The barque Elissa, built in 1877 in Aberdeen, Scotland, the Official Tall ship of the State of Texas and the star attraction at the Texas Seaport Museum in Galveston, is suffering from electrolytic corrosion, which if not repaired, may keep the ship tied to its moorings at the dock. The cost for the restoration is estimated to be roughly $3 million. This weekend, the Galveston Historical Foundation is launching a “Keep Elissa Sailing” campaign to raise money for the restoration.
What is electrolytic corrosion? Electrolytic corrosion is “caused by an external source of current – often a leakage somewhere. Electrolytic corrosion is very common in marinas, where boats can find themselves linked together by the earth (ground) wire of their AC shore supplies. An electrical leak in one boat can cause untold damage in its neighbours.”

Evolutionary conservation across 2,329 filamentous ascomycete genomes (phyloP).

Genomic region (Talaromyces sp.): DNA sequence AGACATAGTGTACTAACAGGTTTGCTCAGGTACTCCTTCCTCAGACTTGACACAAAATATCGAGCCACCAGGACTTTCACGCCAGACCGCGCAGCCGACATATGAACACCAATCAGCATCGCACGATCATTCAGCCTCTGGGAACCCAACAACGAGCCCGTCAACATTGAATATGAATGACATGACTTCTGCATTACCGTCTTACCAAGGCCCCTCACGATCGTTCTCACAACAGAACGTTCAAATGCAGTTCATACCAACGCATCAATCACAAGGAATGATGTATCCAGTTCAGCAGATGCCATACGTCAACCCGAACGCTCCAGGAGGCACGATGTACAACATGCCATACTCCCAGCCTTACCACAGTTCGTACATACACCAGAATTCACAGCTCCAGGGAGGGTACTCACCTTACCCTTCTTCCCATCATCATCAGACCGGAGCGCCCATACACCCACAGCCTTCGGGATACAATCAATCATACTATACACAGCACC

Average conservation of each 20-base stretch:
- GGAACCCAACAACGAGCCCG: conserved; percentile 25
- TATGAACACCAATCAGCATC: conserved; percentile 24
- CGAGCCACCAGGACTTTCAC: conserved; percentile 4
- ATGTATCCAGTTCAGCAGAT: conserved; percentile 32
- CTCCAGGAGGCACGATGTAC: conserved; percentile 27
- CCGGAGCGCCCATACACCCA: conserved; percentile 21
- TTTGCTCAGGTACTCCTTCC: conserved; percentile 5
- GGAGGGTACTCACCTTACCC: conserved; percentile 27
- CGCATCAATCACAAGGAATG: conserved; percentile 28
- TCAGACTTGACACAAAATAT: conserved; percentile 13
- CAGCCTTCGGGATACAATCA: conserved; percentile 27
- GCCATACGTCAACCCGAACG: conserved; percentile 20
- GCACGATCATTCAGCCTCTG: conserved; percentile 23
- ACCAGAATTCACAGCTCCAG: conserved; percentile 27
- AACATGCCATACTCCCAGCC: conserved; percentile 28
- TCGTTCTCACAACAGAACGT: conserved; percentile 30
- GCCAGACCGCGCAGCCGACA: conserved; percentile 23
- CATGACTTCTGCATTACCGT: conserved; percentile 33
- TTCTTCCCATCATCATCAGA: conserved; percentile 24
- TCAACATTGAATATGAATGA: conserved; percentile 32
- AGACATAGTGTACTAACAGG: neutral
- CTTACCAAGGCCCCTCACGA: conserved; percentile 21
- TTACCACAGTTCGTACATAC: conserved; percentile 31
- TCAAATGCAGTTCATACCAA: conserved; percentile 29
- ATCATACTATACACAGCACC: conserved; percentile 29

Foundation launches drive to restore Elissa
Elissa, the three-masted, iron-hulled tall ship, has a $3 million electrolytic corrosion problem with its hull, Dwayne Jones, executive director of the Galveston Historical Foundation, said.
Discovered during a routine dry-dock inspection the U.S. Coast Guard requires be done twice every five years, the problem threatens to keep the ship moored unless the foundation pays for its restoration.
On Saturday, during an event called History on Tap, the foundation will launch a Keep Elissa Sailing campaign to raise money for the restoration. This would mark the second restoration since 1982, just shy of its 30th anniversary.
Thanks to Tom Russell at the Traditional Sail Professionals Linked-In Group for pointing out the article.